Day Trips

Fishing for striped bass in Lake Texoma.

Richard Portz
Richard Portz (Photo By Gerald E. McLeod)

The fishing guide pulled into the parking lot of my hotel on the banks of Lake Texoma as the last streaks of orange in the early morning sky were giving way to a slate blue. "Sorry I'm late," the smiling Richard Portz said, with more exuberance than any man should have at 6am. Mention Lake Texoma to anyone who knows anything about fishing and they will know you are going after striped bass, or "stripers" as they are most often called. The third largest lake in Texas and the second most popular fishing lake in the U.S., the 89,000-acre pool straddles the Texas-Oklahoma border and is fed by the Red and Washita rivers.

A professional fishing guide on Lake Texoma for the past six years and a sport fisherman for the better part of his 40-plus years, the Nebraska native says that he hires a guide when he goes to unfamiliar lakes. "That way I find out where the fish are hitting and on what bait. It saves a lot of time," he says. Unless you do a lot of fishing, hiring a guide can save money as well as time. Top-notch equipment, a well-equipped boat, and access to marina facilities can make the experience much more enjoyable. "Fishing is supposed to be fun," Richard says. Wrestling with old equipment can quickly turn the experience into work.

Personally, I had given up fishing years ago. Because I never fished more than a few times a year it was always a chore getting things ready. After all that work I wouldn't catch much, if anything. If I did catch something it was usually too small for a meal. Then I felt guilty when I freed the baby fish only to have it float away upside down. I once tried to fillet and cook my paltry catch. All I got for my trouble was a cornbread hushpuppy with a partially cooked fish center. I finally decided I could sit on the lakeshore and drink beer without the frustration and disappointment of tangled lines and bobbers that refused to bob.

When a friend invited my wife and me along on a trip with her boyfriend the fishing guide, I jumped at the chance like a largemouth bass going for a slow fly. The lake was very pleasant in the early morning hours as we made our way to the center of the lake. I was kind of surprised when Richard pulled the boat into place among a dozen other boats scattered over an acre or so of choppy water. I was under the mistaken assumption that he would take us to a secret, hidden cove.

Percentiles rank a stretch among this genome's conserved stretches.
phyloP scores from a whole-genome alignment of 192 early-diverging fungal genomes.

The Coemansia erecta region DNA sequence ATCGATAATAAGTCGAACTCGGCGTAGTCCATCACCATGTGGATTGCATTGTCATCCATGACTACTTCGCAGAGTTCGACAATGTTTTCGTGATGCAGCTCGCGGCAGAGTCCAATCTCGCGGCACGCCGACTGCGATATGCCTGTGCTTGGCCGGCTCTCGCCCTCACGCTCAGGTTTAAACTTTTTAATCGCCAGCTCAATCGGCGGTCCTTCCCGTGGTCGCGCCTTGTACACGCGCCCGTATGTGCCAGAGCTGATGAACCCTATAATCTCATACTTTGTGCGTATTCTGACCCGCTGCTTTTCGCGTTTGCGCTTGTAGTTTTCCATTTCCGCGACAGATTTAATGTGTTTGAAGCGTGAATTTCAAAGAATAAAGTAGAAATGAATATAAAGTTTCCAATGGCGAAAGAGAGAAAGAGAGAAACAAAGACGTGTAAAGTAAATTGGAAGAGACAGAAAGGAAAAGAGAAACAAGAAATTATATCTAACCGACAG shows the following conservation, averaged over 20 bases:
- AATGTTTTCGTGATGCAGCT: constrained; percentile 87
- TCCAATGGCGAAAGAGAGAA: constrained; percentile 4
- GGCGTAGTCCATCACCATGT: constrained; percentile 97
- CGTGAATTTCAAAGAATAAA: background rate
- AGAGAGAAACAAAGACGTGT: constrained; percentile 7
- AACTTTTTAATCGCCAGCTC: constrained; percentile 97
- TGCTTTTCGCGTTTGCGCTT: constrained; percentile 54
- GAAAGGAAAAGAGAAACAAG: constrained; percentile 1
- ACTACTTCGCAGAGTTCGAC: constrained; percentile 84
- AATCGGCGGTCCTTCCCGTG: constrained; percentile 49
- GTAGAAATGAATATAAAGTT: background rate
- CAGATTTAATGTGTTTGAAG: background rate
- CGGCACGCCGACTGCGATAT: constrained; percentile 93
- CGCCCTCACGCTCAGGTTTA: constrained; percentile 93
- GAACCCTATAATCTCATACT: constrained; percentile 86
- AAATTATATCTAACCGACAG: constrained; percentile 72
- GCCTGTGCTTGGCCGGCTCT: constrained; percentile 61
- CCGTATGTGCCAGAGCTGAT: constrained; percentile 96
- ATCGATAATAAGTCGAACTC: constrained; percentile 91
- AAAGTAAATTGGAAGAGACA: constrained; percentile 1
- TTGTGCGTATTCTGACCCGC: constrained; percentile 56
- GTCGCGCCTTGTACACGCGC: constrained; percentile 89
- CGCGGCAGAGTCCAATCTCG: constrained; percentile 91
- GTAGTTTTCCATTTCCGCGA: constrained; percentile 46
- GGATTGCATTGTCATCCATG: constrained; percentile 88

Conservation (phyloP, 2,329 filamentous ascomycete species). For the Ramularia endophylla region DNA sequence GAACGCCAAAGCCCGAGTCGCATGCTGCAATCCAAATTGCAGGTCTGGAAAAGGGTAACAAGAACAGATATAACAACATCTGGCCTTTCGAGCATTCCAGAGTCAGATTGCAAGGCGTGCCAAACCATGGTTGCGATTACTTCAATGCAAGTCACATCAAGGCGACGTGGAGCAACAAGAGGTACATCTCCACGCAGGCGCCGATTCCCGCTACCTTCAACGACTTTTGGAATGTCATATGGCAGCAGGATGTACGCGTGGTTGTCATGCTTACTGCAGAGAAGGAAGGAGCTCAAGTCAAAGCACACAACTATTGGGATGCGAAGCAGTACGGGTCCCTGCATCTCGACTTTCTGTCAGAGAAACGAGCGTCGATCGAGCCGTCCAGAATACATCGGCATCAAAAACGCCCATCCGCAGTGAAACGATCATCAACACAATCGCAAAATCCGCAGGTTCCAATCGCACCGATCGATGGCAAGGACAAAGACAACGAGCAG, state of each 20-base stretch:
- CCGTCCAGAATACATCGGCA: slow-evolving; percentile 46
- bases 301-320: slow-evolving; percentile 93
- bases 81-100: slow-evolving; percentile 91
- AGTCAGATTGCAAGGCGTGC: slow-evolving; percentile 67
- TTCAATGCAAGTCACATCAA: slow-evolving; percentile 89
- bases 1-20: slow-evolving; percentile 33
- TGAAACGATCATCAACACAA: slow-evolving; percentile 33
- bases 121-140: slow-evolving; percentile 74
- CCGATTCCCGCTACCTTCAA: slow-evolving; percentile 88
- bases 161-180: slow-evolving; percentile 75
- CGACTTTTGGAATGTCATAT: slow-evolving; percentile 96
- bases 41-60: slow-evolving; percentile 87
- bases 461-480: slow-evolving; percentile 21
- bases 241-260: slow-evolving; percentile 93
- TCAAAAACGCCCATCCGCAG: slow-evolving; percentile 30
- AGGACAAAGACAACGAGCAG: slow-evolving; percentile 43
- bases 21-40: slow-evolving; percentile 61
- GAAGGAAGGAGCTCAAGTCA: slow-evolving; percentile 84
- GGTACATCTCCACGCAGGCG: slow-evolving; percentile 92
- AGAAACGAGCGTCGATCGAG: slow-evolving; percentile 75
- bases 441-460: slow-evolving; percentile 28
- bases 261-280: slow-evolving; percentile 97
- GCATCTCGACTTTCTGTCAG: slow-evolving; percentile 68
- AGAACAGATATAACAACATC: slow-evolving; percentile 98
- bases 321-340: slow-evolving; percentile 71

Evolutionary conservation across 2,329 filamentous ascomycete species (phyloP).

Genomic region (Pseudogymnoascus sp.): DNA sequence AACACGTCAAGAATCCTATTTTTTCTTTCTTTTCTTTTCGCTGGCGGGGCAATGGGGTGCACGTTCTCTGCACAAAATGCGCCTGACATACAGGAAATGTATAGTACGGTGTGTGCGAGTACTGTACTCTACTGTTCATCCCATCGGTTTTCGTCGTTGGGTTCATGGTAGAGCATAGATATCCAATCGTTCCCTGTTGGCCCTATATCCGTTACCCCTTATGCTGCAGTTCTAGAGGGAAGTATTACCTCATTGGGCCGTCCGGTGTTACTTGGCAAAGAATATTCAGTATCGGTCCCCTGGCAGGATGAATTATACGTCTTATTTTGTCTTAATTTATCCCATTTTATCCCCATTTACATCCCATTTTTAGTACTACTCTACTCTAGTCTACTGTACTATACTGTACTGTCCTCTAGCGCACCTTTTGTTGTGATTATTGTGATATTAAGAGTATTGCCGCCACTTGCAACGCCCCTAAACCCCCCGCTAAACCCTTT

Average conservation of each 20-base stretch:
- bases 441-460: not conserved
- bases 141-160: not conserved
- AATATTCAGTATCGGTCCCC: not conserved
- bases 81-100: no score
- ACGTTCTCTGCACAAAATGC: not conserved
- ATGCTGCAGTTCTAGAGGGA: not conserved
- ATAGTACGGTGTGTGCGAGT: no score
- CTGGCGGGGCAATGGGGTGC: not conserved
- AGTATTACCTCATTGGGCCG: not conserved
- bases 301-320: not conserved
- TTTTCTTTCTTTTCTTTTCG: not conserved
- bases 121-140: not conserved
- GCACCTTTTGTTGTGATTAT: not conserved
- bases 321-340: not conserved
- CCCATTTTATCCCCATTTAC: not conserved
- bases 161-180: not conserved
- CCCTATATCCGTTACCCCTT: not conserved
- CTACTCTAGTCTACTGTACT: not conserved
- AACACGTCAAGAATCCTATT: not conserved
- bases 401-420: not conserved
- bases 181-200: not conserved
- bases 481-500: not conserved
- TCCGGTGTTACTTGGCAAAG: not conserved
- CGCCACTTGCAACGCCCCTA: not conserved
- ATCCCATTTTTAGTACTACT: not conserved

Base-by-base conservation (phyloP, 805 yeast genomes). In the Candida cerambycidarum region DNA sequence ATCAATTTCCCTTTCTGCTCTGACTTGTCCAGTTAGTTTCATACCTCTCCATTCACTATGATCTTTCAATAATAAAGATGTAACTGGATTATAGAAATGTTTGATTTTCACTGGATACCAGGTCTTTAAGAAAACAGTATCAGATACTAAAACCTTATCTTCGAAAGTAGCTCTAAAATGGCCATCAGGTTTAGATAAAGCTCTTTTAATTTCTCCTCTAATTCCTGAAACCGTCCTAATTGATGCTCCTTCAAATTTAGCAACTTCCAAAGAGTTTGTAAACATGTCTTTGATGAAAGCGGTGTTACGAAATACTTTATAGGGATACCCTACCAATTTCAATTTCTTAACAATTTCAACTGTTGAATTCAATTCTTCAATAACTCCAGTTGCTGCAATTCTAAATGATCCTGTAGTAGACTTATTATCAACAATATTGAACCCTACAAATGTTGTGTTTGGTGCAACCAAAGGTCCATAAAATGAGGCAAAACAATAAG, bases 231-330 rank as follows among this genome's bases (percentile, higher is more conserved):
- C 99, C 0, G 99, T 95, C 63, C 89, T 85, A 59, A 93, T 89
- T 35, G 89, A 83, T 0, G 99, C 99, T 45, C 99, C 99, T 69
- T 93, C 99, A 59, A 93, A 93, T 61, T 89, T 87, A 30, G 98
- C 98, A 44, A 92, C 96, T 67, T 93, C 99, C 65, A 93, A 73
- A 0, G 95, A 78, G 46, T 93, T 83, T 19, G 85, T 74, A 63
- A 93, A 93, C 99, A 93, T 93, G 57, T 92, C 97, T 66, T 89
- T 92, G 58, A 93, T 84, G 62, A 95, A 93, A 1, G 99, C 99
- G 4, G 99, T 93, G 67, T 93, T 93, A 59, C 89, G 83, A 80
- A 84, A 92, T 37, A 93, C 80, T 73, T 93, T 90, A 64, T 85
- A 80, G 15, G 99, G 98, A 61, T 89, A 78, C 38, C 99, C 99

Richard tied our boat behind the boat of another guide who has the slip next to his back at Highport Marina. For the next three hours, the eight fishermen and two guides kept pulling in a steady catch of stripers. The fish weren't exactly jumping into the boat, but the first one I pulled into the net more than matched the total of my catch over a five-year period. Pick any five-year period of my life.

When the tip of one of the eight poles sitting in cradles on the gunwale of our boat dipped into the water, Richard would grab it and hand it to one of us. Silver and white with black stripes running horizontally, the striped bass was originally a saltwater fish that spawned in rivers. When a large number of stripers got caught behind a dam, the species evolved into a freshwater fish. The hybrid has been stocked in lakes around the southern United States. Stripers thrive in Lake Texoma because of the right combination of salinity, spawning grounds in the two rivers, and water temperature, Richard said. The striper is a muscular fish that can put up an exciting struggle even on 30 or 50 feet of line.

Our catch of seven fish was nowhere near a record, unless you consider it against my historical average of fish caught. Despite my pleasure in having pulled in two healthy-sized bass, Richard declared it a poor day of fishing on Lake Texoma as we headed back to the marina. Of course, the afternoon fishing trips that day saw us catch nearly 10 fish per person, the lake's limit. I inherited that kind of fishing luck from my father and passed it genetically to my son.

After Richard expertly filleted our catch, we brought home enough food for four good-sized meals. This time the hushpuppies will be a side dish instead of the main course.

Word of mouth is the best way to find a guide. Ask around for recommendations from friends, area hotels, and chambers of commerce. Richard advises that before hiring a guide you ask lots of questions about rules on the boat, how long the guide has been taking people out, whether they are a full-time or seasonal guide, and what limits and licenses are applicable.

No guide can guarantee catching fish, but most can assure that you have a good time. They will bait your hook, take the fish off, and clean the catch into fillets ready for the frying pan.

Most Texas lakes have guides working out of the marinas. Prices generally run from $75 to $125 per person. Often, the more people on the boat, the lower the per-person price. A 23-foot boat can comfortably hold six fishermen plus the guide, but the maximum total capacity is usually eight or nine people. For a list of guide services on Lake Texoma, call 580/564-2334. Richard Portz can be reached at 940/969-2379.

Coming up this weekend ...

Peach Jamboree & Rodeo honors the height of peach-picking season in the Hill Country with lots of peachy dishes and a Western rodeo, June 15-16. 830/644-2735 or

Old Gruene Market Days fills the historic village north of New Braunfels with music and shopping, June 16-17. 830/629-6441.

Fort Concho Days brings the frontier back to the national historic landmark in San Angelo with pioneer military drills, period games, and special exhibits, June 16. 915/481-2646 or

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